Happy Friday! This week we’re reading the first 50 pages of Antartica by Kim Stanley Robinson. Click read more to check it out!Read More
Ready for more Mars? Deadline reports that J. Michael Straczynski (Babylon 5 and about a zillion other comic books, movies, and television programs) has been tapped by Spike TV to write an ongoing television series based on Kim Stanley Robinson’s Mars trilogy. Titled aptly enough Red Mars, the series will chronicle the settling of Mars [...]Read More
Has there ever a better time to be a science fiction and fantasy fan than now? I don’t think so. Cable television is bursting at the seams with good sci-fi and fantasy entertainment, with more coming every day.
The latest? An adaptation of Kim Stanley Robinson’s award-winning science fiction Red Mars trilogy – coming to Spike [...]
A September 8 press release from the laboratory revealed that a rock abrasion tool for the Mars rover Spirit, launched in 2004, was made from aluminum recovered from the World Trade Center. Intended as an interplanetary memorial, the tool is emblazoned with an American Flag. Last Sunday, the Mars rover Opportunity snapped a photo of Spirit still intact on the surface of the Red Planet. No matter what happens here on Earth, that rover will remain on Mars.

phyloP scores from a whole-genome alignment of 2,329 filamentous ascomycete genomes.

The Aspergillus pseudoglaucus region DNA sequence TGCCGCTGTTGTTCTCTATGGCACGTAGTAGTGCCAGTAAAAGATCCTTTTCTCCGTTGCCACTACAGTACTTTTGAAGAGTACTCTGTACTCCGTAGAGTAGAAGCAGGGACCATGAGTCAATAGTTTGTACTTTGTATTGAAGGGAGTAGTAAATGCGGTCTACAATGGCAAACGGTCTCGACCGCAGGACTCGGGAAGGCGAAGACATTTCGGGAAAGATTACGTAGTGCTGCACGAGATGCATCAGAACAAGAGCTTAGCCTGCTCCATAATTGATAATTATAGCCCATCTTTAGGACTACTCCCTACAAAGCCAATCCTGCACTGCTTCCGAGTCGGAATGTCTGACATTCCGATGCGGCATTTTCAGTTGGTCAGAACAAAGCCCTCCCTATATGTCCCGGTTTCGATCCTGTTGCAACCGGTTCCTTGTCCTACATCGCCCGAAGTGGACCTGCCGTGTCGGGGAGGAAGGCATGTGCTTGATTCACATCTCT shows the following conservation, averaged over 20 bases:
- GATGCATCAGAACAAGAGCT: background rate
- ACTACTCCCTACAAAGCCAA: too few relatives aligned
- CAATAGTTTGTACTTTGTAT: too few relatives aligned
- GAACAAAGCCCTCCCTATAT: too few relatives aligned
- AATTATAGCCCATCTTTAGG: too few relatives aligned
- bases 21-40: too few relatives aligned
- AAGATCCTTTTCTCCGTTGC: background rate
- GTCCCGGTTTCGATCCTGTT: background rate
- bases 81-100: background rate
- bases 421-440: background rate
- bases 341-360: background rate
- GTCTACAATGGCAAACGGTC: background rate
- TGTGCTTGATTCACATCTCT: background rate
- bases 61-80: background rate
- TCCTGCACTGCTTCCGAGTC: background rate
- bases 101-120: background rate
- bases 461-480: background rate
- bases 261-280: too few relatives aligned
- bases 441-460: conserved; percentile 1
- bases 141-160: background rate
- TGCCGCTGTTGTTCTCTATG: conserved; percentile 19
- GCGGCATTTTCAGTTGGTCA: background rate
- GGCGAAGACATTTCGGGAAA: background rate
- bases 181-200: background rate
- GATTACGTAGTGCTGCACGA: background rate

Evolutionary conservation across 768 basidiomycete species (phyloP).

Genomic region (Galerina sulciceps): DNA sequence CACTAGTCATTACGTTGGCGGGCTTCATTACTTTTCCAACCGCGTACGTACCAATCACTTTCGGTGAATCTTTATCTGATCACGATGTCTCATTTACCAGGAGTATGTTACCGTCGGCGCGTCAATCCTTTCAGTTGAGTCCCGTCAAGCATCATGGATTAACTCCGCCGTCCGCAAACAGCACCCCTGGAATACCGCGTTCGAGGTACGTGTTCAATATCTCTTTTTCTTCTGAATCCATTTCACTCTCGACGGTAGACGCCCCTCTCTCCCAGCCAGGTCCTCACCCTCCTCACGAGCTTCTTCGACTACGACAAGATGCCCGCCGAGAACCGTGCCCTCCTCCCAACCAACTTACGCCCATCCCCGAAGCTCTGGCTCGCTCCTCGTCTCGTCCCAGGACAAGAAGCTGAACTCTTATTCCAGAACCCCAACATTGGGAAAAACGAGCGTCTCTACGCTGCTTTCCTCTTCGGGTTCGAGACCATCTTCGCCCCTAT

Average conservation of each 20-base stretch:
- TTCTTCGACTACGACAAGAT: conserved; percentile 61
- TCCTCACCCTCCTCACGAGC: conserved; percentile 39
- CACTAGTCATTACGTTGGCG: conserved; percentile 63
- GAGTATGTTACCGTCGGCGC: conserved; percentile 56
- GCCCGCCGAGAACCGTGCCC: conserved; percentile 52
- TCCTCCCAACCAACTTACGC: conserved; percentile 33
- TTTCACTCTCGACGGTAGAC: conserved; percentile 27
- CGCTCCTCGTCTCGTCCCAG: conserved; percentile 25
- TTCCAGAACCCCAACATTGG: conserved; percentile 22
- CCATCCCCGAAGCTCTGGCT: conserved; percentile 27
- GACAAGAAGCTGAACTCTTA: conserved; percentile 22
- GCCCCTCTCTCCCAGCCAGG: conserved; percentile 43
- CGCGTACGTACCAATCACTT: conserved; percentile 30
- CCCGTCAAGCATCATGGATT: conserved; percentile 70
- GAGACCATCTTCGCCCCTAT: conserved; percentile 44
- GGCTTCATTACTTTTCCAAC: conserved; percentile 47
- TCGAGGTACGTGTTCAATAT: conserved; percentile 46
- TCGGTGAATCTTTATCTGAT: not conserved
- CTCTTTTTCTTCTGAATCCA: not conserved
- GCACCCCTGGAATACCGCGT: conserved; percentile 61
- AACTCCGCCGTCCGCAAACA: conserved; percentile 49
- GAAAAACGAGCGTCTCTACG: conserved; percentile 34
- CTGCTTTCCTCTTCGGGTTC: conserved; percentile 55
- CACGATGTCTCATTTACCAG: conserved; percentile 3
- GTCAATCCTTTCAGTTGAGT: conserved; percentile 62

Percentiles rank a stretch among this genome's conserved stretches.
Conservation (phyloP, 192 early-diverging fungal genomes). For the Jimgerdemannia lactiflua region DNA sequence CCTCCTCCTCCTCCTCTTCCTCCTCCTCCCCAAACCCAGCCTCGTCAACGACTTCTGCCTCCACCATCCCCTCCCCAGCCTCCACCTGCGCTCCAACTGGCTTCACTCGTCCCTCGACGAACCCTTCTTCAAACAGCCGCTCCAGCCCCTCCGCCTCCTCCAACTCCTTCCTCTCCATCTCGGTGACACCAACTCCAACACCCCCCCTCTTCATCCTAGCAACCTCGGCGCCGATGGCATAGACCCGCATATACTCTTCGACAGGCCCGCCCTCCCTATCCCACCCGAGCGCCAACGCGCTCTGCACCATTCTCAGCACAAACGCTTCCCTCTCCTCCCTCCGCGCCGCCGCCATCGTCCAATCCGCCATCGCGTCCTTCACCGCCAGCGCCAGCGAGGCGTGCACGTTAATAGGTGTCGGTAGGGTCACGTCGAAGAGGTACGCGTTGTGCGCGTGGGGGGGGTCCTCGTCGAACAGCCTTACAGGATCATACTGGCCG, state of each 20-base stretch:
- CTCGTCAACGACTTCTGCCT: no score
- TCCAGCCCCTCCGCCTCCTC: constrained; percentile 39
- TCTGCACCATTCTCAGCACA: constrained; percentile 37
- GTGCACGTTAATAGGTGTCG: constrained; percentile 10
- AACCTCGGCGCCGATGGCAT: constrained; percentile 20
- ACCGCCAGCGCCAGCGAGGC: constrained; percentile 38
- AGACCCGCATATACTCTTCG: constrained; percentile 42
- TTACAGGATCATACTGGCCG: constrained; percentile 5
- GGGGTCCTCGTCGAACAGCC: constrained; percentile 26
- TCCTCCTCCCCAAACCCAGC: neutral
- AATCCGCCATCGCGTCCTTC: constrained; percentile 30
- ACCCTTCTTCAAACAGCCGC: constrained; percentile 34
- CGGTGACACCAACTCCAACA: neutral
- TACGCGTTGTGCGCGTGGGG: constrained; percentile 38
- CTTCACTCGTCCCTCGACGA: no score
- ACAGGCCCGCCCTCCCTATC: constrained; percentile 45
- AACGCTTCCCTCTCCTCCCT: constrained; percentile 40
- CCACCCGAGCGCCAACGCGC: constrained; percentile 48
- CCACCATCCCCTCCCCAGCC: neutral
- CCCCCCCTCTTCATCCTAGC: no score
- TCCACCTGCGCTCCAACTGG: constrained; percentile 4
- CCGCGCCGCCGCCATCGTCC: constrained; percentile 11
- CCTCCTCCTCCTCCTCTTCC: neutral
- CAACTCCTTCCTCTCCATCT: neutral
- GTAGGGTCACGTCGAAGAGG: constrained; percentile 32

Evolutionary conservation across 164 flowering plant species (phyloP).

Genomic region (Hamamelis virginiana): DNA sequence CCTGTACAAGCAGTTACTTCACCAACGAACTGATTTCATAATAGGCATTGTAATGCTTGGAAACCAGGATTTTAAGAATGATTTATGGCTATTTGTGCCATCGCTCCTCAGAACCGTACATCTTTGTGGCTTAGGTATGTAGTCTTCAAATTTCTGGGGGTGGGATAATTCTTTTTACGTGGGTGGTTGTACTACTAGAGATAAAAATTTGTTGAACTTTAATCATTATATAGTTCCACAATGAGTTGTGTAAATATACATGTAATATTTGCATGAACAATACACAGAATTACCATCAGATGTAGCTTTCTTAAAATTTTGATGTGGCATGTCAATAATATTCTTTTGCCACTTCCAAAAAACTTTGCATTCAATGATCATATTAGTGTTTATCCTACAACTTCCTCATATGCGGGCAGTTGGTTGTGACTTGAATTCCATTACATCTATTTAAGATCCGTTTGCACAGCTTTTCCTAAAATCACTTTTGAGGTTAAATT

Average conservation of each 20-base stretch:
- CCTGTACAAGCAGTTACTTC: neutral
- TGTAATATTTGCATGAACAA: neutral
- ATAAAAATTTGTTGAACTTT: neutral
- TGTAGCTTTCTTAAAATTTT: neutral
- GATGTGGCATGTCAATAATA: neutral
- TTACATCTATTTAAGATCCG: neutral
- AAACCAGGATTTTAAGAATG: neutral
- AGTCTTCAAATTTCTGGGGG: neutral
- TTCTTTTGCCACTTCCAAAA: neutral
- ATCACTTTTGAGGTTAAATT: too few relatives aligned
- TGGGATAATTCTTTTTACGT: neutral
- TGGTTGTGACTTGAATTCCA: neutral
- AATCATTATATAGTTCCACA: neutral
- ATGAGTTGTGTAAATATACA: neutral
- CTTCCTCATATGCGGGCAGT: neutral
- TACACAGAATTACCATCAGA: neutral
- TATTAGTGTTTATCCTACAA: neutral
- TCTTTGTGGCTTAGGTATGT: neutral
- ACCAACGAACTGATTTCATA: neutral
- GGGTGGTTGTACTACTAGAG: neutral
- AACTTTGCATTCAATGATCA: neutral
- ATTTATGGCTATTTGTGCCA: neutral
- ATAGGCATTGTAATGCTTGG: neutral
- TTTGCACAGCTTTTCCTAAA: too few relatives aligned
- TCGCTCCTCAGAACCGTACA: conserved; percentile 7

Kim Stanley Robinson, who already made our list with Red Mars, now discusses the first book in his Science in the Capital series, Forty Signs of Rain. His editor on this series, Anne Groell, also includes here thoughts.
“My trip with the National Science Foundation to Antarctica, in 1995, had put me in contact with [...]Read More
One of Spectra’s Nebula Award winners for Best Novel, Red Mars was the beginning of the award-winning and critically acclaimed Mars Series by Kim Stanley Robinson, establishing Stan as one of the great new science fiction writers of the late 20th Century (and, clearly with his most recent novel, Galileo’s Dream, the 21st Century, too).
Four hundred years ago, a stranger from northern Europe told Galileo Galilei about the idea of the telescope. In a matter of days, Galileo had figured out the basic principles of such a device by testing lenses in pairs until he got a magnified image of objects at a distance. After that, he [...]Read More
When I began web design in 1996, publicity and marketing were purely print entities for publishers.
Few authors had email. Fewer still had websites. Publishers were just starting to realize the power of the internet(s). They relied on bookstores to spread the word about forthcoming books while releasing hundreds of advanced reader copies [...]